first day of school- Monday, august 21st- 2:05/2:20 dismissal
Brick Project Fundraiser
THANK YOU!!! The District Brick Committee would like to extend a huge thank you for the support of the brick fundraiser project. The bricks should be completely installed within the next couple of weeks. Please plan to stop out and view the new addition to the front of the school.
We are no longer accepting brick requests at this time; however, there is consideration of completing a second phase of this project in the future. We will keep you posted.
The all-weather track is starting to take shape. Construction should take most of the fall season to complete. Check back for more pictures and updates.
solar eclipse information
Dear Hoopeston Area Staff, Students and Families,
Hoopeston Area CUSD #11 offers the following safety guidelines regarding the solar eclipse on August 21. The guidelines are based on information provided by the Illinois Department of Public Health (IDPH).
- Do not look directly at the sun; blindness or eye damage is possible even when the moon partially covers the sun.
- DO NOT look at a solar eclipse without eye protection or devices approved by the American Astronomical Society (AAS).
- Do not use dark sunglasses, unapproved glasses, or homemade devices to view the eclipse.
- Pull classroom blinds before the eclipse or locate students away from windows.
- Keep students and outdoor classes inside during the solar eclipse.
Starting shortly before noon and lasting until 2:45 p.m. central time, people in Illinois can see the moon pass in front of the sun. Hoopeston Area will observe regular dismissal times on August 21. More information is provided below from the Illinois Department of Public Health:
Health And Safety Tips For The Eclipse
28th Jul, 2017
Looking at the sun when it is partially eclipsed is unsafe
SPRINGFIELD – On Monday, August 21, 2017, a solar eclipse will be visible across the entire U.S. The last total solar eclipse seen coast to coast in the U.S. was in 1918. Starting shortly before noon and lasting until 2:45 p.m. central time, people in Illinois can see the moon pass in front of the sun. There is a 70-mile wide path across the country called the path of totality, which is when the sun will be completely blocked by the moon. Parts of southern Illinois are in the path of totality and people there will see a total eclipse. Totality in Carbondale and the immediate surrounding area will last approximately 2 minutes and 40 seconds. Central and northern Illinois will see varying degrees of the partial eclipse with decreasing magnitude further north. More information about the path of the eclipse and how long it will last can be found at https://eclipse.aas.org/.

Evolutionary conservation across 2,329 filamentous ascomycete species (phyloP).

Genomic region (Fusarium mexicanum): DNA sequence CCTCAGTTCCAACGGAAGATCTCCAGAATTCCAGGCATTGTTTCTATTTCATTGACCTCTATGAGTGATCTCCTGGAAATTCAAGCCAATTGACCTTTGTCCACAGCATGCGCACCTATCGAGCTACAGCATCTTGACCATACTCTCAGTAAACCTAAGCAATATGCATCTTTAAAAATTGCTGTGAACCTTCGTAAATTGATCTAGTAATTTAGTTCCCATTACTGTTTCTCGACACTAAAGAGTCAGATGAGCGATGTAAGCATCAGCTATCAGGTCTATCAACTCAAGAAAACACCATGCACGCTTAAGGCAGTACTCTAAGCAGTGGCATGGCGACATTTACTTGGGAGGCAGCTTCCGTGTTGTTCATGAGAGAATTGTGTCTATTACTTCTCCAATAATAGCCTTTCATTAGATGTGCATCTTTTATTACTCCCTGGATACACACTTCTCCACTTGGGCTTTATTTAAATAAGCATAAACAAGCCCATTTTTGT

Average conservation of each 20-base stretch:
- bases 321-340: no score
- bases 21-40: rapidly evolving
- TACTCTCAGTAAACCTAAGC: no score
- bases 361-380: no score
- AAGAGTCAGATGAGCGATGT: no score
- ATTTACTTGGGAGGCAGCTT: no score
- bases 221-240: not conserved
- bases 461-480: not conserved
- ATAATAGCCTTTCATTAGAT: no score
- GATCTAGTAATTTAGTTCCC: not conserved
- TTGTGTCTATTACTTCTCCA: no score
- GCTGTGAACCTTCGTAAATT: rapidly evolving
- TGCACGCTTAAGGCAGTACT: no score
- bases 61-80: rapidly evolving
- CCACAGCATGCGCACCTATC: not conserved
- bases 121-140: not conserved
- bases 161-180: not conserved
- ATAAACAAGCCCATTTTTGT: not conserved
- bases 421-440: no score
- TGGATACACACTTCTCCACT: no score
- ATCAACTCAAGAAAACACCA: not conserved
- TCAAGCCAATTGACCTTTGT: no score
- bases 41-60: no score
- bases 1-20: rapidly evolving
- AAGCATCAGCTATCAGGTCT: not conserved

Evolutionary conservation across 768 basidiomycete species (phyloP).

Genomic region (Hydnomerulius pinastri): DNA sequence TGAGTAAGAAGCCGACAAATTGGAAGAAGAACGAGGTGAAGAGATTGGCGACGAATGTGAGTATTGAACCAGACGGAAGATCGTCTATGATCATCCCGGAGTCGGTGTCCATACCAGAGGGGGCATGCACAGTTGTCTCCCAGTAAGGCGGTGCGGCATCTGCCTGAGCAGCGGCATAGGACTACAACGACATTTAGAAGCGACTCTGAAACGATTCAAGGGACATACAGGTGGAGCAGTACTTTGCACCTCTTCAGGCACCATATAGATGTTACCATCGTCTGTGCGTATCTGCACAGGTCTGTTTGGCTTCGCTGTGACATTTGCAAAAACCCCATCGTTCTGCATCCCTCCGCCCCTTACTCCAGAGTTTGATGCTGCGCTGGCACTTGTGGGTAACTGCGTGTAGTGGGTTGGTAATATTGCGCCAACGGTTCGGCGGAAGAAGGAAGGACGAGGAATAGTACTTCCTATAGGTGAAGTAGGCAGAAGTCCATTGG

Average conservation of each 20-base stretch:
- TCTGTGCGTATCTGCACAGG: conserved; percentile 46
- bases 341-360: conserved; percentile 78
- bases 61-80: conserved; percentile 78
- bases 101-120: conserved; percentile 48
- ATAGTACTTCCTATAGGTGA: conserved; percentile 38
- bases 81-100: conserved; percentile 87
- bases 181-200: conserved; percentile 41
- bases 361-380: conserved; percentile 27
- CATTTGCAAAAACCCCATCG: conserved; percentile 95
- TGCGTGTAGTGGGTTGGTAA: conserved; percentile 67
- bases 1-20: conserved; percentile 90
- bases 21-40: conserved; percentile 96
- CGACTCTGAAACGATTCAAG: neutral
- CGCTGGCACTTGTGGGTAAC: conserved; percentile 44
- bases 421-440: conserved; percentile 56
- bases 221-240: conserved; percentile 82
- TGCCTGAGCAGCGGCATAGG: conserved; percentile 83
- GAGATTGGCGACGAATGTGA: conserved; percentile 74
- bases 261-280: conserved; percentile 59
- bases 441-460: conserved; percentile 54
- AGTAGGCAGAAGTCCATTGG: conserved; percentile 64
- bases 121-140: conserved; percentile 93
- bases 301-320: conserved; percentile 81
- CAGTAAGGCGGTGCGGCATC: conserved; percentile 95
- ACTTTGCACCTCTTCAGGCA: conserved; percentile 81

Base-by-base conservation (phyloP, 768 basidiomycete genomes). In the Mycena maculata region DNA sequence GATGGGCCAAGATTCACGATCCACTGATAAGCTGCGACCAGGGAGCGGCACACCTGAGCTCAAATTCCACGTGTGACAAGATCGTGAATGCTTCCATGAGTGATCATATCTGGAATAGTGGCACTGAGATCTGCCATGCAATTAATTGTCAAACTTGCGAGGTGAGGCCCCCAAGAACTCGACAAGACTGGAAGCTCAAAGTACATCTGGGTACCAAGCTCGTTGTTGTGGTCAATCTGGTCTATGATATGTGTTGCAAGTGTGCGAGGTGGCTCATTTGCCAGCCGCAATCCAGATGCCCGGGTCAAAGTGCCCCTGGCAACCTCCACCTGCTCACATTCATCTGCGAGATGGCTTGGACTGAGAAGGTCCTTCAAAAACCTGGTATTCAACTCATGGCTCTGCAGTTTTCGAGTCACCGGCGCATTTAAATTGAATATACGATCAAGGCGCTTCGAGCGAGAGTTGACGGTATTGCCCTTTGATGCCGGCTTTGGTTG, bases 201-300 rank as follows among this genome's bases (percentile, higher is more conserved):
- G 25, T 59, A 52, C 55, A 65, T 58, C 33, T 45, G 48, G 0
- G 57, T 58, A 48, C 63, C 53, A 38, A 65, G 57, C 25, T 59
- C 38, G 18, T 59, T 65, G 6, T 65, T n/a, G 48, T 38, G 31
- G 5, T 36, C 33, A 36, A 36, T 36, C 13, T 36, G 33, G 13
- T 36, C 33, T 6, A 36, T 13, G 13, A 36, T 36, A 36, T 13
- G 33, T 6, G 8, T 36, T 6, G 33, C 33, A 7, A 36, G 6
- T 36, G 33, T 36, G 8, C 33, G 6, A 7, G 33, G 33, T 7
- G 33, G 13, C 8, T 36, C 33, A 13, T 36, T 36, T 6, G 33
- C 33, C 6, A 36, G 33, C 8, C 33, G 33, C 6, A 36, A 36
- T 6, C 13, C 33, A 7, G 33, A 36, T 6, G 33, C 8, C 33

Looking directly at the sun is unsafe except during the brief phase when the moon entirely eclipses the sun. The only safe way to look directly at the uneclipsed or partially eclipsed sun is through special-purpose solar filters, such as eclipse glasses or hand-held solar viewers.
“Looking at the sun without eclipse glasses or solar viewers can cause ‘eclipse blindness’ or retinal burns,” said Illinois Department of Public Health Director Nirav D. Shah, M.D., J.D. “Homemade filters or ordinary sunglasses, even very dark ones, are not safe for looking at the sun.”
To date, four manufacturers have certified that their eclipse glasses and handheld solar viewers meet the ISO 12312-2 international standard for such products: Rainbow Symphony, American Paper Optics, Thousand Oaks Optical, and TSE 17. More information about eclipse glasses and solar viewers can be found under resources on the American Astronomical Society website at https://eclipse.aas.org/resources/solar-filters.
Please join together in ensuring that our students have a safe and educational first day of school.
Immunization letter-regarding requirements and appointment
information for the
2017-2018 school year
Welcome New Superintendent